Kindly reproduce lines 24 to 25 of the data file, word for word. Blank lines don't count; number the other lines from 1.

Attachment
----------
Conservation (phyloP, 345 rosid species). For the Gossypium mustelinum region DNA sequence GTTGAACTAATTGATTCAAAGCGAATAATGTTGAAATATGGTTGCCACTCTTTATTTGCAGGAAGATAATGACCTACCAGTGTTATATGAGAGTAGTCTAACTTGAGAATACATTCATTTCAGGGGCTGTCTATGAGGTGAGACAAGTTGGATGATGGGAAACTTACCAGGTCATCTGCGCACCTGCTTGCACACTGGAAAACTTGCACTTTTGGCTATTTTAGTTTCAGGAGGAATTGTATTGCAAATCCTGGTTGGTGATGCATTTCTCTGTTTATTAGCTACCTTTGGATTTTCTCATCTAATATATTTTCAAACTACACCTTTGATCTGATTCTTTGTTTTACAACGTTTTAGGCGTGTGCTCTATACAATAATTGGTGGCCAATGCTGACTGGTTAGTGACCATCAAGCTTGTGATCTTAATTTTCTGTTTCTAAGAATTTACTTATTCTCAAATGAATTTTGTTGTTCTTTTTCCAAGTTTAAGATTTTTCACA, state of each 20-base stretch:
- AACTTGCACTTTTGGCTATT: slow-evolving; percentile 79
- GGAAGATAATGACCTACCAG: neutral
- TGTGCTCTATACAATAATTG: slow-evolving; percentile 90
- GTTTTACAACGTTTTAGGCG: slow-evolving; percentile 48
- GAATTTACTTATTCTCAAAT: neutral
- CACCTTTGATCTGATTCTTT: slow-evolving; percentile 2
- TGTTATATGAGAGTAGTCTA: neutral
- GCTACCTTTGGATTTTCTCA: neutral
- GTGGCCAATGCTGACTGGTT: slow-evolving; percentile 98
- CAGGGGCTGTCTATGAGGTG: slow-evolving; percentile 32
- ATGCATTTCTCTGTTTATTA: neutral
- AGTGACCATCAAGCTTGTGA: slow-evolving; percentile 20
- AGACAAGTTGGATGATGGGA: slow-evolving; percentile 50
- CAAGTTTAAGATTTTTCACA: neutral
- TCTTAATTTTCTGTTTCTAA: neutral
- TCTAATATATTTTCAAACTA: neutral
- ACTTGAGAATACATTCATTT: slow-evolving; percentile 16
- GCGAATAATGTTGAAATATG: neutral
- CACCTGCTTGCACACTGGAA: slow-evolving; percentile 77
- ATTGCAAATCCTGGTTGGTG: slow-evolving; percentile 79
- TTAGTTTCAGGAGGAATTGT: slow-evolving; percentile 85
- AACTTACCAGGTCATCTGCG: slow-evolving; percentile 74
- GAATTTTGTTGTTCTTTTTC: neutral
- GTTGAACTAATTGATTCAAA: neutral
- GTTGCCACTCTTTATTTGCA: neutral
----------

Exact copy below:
- GAATTTTGTTGTTCTTTTTC: neutral
- GTTGAACTAATTGATTCAAA: neutral